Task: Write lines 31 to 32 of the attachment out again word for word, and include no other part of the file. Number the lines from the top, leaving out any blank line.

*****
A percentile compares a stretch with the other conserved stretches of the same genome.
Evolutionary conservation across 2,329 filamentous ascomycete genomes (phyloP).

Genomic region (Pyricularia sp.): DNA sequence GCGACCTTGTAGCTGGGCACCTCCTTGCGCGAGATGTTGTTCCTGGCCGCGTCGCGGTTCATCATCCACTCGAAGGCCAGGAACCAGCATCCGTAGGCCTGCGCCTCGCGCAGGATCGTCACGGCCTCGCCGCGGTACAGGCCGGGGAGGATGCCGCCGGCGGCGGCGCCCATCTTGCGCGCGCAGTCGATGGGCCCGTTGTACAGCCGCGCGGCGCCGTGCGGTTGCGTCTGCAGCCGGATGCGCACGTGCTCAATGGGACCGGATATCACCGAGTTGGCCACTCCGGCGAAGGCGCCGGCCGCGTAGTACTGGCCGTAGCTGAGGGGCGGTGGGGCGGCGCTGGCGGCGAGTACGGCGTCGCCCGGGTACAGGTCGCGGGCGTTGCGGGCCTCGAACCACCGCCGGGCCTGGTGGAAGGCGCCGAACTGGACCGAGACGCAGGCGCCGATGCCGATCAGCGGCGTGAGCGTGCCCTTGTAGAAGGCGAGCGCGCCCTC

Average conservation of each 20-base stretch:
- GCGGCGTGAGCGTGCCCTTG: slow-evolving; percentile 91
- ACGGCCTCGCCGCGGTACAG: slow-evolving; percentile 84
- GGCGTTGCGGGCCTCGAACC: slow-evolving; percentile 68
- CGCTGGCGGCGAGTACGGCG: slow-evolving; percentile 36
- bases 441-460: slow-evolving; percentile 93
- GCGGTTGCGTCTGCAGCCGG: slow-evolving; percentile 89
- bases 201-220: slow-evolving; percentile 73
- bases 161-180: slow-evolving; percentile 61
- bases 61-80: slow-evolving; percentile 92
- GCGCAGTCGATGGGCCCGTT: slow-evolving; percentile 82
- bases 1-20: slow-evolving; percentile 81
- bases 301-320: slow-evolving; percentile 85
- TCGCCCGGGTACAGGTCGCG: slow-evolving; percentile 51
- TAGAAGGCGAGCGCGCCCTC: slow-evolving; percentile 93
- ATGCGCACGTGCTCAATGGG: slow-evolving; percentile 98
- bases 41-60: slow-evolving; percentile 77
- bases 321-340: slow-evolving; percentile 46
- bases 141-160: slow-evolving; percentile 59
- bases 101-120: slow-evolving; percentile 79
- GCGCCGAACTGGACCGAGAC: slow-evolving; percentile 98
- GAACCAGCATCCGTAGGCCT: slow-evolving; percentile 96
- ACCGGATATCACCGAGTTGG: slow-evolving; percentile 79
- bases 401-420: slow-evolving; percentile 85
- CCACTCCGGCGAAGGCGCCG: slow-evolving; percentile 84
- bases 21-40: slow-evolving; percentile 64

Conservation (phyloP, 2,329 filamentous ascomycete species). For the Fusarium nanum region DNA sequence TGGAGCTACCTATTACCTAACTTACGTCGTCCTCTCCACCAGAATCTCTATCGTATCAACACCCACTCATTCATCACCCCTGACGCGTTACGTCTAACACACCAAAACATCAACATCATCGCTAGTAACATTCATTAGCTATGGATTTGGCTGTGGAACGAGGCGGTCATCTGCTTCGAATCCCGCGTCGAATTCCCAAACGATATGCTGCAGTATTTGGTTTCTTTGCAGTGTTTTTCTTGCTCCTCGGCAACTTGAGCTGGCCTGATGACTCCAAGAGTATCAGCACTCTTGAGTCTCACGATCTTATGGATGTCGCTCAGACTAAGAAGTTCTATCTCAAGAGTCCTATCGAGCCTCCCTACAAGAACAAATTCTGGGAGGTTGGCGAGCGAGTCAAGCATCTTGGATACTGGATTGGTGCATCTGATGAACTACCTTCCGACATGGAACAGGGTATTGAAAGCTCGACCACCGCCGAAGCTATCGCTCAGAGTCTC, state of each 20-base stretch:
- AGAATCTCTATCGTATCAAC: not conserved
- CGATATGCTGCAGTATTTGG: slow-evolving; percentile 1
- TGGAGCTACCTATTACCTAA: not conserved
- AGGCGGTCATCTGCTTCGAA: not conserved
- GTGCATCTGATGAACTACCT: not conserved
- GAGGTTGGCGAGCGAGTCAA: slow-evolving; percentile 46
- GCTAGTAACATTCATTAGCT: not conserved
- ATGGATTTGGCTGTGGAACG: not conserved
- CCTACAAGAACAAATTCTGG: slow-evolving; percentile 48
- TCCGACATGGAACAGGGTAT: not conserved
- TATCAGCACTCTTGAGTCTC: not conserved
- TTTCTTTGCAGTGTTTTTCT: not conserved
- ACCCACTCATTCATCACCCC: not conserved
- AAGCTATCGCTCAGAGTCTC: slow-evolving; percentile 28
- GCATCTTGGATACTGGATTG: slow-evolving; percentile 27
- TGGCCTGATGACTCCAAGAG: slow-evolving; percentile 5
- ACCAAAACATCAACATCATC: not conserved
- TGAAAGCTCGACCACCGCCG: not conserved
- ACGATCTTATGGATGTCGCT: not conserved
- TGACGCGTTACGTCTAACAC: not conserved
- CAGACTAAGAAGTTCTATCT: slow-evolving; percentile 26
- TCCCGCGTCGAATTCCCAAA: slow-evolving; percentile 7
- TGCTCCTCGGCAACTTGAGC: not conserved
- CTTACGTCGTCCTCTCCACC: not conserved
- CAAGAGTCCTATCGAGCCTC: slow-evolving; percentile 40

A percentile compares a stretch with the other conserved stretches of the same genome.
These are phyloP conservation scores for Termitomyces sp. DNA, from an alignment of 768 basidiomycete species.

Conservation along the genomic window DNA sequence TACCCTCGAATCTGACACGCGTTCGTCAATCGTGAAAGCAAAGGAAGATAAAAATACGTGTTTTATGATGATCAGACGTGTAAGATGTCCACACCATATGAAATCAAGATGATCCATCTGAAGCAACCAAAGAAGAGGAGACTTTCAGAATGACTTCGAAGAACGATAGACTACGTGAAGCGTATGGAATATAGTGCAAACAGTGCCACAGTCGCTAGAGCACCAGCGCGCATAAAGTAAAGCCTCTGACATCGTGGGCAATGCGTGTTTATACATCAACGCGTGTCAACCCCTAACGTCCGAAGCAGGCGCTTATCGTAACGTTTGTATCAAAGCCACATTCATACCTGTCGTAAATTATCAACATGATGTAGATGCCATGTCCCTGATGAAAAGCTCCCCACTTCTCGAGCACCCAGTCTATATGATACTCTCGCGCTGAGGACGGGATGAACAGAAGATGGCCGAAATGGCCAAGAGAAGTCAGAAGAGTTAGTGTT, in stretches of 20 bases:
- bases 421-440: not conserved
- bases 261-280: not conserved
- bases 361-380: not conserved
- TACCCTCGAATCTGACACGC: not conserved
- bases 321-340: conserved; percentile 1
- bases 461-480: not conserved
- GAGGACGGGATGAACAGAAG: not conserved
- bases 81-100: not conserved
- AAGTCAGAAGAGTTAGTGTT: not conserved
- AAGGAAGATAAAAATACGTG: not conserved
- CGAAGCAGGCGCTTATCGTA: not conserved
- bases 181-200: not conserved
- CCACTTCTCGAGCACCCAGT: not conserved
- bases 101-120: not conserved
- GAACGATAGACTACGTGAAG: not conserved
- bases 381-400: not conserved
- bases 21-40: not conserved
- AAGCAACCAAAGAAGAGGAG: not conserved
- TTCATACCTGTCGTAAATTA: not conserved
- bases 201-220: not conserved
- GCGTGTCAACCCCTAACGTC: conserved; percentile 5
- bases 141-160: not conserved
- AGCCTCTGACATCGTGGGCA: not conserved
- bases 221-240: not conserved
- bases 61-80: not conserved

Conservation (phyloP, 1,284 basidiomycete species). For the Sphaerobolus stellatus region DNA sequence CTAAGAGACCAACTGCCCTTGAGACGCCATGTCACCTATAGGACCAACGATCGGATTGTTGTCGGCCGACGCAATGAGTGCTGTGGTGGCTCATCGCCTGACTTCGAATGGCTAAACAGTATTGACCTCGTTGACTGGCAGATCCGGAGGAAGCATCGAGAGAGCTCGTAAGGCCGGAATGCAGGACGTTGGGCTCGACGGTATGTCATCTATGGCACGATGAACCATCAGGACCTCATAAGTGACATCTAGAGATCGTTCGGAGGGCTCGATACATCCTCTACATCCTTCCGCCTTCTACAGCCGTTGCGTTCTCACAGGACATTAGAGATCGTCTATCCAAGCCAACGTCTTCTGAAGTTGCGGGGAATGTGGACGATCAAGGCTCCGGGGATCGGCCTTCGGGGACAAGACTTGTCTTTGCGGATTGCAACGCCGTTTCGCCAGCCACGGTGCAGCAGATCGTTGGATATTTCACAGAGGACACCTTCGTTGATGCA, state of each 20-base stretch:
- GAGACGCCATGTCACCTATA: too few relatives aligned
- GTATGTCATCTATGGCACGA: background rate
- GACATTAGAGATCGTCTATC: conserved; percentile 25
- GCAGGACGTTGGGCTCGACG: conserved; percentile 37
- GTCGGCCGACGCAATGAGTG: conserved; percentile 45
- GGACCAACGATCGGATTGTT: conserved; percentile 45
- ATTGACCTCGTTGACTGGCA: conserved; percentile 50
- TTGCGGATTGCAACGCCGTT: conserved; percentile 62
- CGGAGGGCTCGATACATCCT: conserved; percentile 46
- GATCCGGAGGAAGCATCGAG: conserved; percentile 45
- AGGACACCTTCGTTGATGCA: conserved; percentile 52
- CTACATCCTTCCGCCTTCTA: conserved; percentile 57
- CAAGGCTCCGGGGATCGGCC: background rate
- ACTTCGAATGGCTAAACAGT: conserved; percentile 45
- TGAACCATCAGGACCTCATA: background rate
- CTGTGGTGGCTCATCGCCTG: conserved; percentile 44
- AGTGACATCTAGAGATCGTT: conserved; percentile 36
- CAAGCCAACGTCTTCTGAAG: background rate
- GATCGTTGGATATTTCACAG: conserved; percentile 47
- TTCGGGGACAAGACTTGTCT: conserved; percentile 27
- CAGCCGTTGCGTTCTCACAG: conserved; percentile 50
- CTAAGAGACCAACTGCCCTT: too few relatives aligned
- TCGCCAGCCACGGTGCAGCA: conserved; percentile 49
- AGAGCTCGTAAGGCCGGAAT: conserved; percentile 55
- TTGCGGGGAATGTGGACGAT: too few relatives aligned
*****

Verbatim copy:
- AGAATCTCTATCGTATCAAC: not conserved
- CGATATGCTGCAGTATTTGG: slow-evolving; percentile 1